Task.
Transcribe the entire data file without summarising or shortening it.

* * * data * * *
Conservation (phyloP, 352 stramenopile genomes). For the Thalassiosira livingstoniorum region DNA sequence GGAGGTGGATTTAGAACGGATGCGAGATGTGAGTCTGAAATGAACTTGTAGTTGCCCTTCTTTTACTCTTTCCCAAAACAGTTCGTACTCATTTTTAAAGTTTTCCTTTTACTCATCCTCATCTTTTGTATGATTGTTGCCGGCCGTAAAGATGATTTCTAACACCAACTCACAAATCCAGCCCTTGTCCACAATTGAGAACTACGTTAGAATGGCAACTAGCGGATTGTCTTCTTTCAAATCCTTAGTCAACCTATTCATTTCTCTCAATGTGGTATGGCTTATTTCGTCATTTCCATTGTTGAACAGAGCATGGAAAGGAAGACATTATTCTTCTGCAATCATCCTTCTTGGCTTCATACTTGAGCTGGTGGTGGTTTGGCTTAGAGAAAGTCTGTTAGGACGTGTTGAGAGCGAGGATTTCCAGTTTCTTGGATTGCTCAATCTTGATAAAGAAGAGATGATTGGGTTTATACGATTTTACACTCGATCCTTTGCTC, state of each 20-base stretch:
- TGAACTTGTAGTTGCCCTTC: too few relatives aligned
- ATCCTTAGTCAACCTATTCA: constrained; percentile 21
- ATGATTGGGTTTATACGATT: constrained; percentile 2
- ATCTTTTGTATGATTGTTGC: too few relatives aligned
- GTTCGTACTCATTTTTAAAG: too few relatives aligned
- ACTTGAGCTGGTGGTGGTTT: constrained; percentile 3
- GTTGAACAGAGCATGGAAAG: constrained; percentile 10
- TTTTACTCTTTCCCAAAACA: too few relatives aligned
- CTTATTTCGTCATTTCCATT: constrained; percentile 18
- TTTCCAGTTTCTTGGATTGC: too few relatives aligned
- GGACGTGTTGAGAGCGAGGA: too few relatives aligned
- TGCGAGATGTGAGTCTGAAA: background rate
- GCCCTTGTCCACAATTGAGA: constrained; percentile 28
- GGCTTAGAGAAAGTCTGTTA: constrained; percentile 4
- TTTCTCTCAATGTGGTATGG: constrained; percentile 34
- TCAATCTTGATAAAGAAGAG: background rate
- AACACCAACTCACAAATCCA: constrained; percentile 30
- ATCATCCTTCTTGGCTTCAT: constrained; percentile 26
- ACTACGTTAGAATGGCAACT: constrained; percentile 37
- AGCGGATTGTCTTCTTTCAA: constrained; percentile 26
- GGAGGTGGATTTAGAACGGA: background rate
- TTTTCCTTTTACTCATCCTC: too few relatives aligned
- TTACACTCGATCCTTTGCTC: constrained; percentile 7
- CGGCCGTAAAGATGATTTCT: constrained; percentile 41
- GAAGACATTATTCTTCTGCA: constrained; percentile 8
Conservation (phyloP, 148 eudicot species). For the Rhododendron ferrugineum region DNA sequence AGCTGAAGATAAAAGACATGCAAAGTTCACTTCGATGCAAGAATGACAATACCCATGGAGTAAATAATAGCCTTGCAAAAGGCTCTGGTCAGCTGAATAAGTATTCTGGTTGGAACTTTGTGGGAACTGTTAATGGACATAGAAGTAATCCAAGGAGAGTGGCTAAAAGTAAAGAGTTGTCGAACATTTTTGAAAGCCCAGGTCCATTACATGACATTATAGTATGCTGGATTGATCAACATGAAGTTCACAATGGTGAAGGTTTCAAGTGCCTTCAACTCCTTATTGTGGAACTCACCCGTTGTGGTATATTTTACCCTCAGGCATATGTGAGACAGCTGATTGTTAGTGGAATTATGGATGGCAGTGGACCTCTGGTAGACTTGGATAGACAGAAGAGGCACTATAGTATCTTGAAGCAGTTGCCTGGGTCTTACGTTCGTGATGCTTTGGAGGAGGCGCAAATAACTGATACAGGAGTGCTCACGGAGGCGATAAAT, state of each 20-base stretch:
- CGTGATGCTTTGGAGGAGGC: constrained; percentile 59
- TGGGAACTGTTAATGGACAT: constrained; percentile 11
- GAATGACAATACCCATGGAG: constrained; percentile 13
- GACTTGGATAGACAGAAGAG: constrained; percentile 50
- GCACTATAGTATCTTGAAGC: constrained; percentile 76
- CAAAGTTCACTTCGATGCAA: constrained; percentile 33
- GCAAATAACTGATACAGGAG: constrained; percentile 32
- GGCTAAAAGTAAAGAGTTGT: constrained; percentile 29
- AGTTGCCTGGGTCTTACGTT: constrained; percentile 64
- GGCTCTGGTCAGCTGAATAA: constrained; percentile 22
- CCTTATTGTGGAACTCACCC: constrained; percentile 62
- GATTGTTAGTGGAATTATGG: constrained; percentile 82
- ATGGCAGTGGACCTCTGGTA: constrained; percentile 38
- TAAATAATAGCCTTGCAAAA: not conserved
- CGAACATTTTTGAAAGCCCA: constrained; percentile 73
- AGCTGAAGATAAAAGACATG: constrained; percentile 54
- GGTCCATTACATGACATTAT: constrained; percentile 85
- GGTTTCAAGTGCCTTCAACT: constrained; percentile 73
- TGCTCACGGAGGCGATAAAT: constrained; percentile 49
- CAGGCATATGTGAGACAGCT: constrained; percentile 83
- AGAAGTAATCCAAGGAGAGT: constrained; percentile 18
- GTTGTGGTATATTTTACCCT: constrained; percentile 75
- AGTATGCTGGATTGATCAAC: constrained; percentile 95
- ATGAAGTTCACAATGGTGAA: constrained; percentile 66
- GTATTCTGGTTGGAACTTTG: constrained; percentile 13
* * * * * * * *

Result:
Conservation (phyloP, 352 stramenopile genomes). For the Thalassiosira livingstoniorum region DNA sequence GGAGGTGGATTTAGAACGGATGCGAGATGTGAGTCTGAAATGAACTTGTAGTTGCCCTTCTTTTACTCTTTCCCAAAACAGTTCGTACTCATTTTTAAAGTTTTCCTTTTACTCATCCTCATCTTTTGTATGATTGTTGCCGGCCGTAAAGATGATTTCTAACACCAACTCACAAATCCAGCCCTTGTCCACAATTGAGAACTACGTTAGAATGGCAACTAGCGGATTGTCTTCTTTCAAATCCTTAGTCAACCTATTCATTTCTCTCAATGTGGTATGGCTTATTTCGTCATTTCCATTGTTGAACAGAGCATGGAAAGGAAGACATTATTCTTCTGCAATCATCCTTCTTGGCTTCATACTTGAGCTGGTGGTGGTTTGGCTTAGAGAAAGTCTGTTAGGACGTGTTGAGAGCGAGGATTTCCAGTTTCTTGGATTGCTCAATCTTGATAAAGAAGAGATGATTGGGTTTATACGATTTTACACTCGATCCTTTGCTC, state of each 20-base stretch:
- TGAACTTGTAGTTGCCCTTC: too few relatives aligned
- ATCCTTAGTCAACCTATTCA: constrained; percentile 21
- ATGATTGGGTTTATACGATT: constrained; percentile 2
- ATCTTTTGTATGATTGTTGC: too few relatives aligned
- GTTCGTACTCATTTTTAAAG: too few relatives aligned
- ACTTGAGCTGGTGGTGGTTT: constrained; percentile 3
- GTTGAACAGAGCATGGAAAG: constrained; percentile 10
- TTTTACTCTTTCCCAAAACA: too few relatives aligned
- CTTATTTCGTCATTTCCATT: constrained; percentile 18
- TTTCCAGTTTCTTGGATTGC: too few relatives aligned
- GGACGTGTTGAGAGCGAGGA: too few relatives aligned
- TGCGAGATGTGAGTCTGAAA: background rate
- GCCCTTGTCCACAATTGAGA: constrained; percentile 28
- GGCTTAGAGAAAGTCTGTTA: constrained; percentile 4
- TTTCTCTCAATGTGGTATGG: constrained; percentile 34
- TCAATCTTGATAAAGAAGAG: background rate
- AACACCAACTCACAAATCCA: constrained; percentile 30
- ATCATCCTTCTTGGCTTCAT: constrained; percentile 26
- ACTACGTTAGAATGGCAACT: constrained; percentile 37
- AGCGGATTGTCTTCTTTCAA: constrained; percentile 26
- GGAGGTGGATTTAGAACGGA: background rate
- TTTTCCTTTTACTCATCCTC: too few relatives aligned
- TTACACTCGATCCTTTGCTC: constrained; percentile 7
- CGGCCGTAAAGATGATTTCT: constrained; percentile 41
- GAAGACATTATTCTTCTGCA: constrained; percentile 8
Conservation (phyloP, 148 eudicot species). For the Rhododendron ferrugineum region DNA sequence AGCTGAAGATAAAAGACATGCAAAGTTCACTTCGATGCAAGAATGACAATACCCATGGAGTAAATAATAGCCTTGCAAAAGGCTCTGGTCAGCTGAATAAGTATTCTGGTTGGAACTTTGTGGGAACTGTTAATGGACATAGAAGTAATCCAAGGAGAGTGGCTAAAAGTAAAGAGTTGTCGAACATTTTTGAAAGCCCAGGTCCATTACATGACATTATAGTATGCTGGATTGATCAACATGAAGTTCACAATGGTGAAGGTTTCAAGTGCCTTCAACTCCTTATTGTGGAACTCACCCGTTGTGGTATATTTTACCCTCAGGCATATGTGAGACAGCTGATTGTTAGTGGAATTATGGATGGCAGTGGACCTCTGGTAGACTTGGATAGACAGAAGAGGCACTATAGTATCTTGAAGCAGTTGCCTGGGTCTTACGTTCGTGATGCTTTGGAGGAGGCGCAAATAACTGATACAGGAGTGCTCACGGAGGCGATAAAT, state of each 20-base stretch:
- CGTGATGCTTTGGAGGAGGC: constrained; percentile 59
- TGGGAACTGTTAATGGACAT: constrained; percentile 11
- GAATGACAATACCCATGGAG: constrained; percentile 13
- GACTTGGATAGACAGAAGAG: constrained; percentile 50
- GCACTATAGTATCTTGAAGC: constrained; percentile 76
- CAAAGTTCACTTCGATGCAA: constrained; percentile 33
- GCAAATAACTGATACAGGAG: constrained; percentile 32
- GGCTAAAAGTAAAGAGTTGT: constrained; percentile 29
- AGTTGCCTGGGTCTTACGTT: constrained; percentile 64
- GGCTCTGGTCAGCTGAATAA: constrained; percentile 22
- CCTTATTGTGGAACTCACCC: constrained; percentile 62
- GATTGTTAGTGGAATTATGG: constrained; percentile 82
- ATGGCAGTGGACCTCTGGTA: constrained; percentile 38
- TAAATAATAGCCTTGCAAAA: not conserved
- CGAACATTTTTGAAAGCCCA: constrained; percentile 73
- AGCTGAAGATAAAAGACATG: constrained; percentile 54
- GGTCCATTACATGACATTAT: constrained; percentile 85
- GGTTTCAAGTGCCTTCAACT: constrained; percentile 73
- TGCTCACGGAGGCGATAAAT: constrained; percentile 49
- CAGGCATATGTGAGACAGCT: constrained; percentile 83
- AGAAGTAATCCAAGGAGAGT: constrained; percentile 18
- GTTGTGGTATATTTTACCCT: constrained; percentile 75
- AGTATGCTGGATTGATCAAC: constrained; percentile 95
- ATGAAGTTCACAATGGTGAA: constrained; percentile 66
- GTATTCTGGTTGGAACTTTG: constrained; percentile 13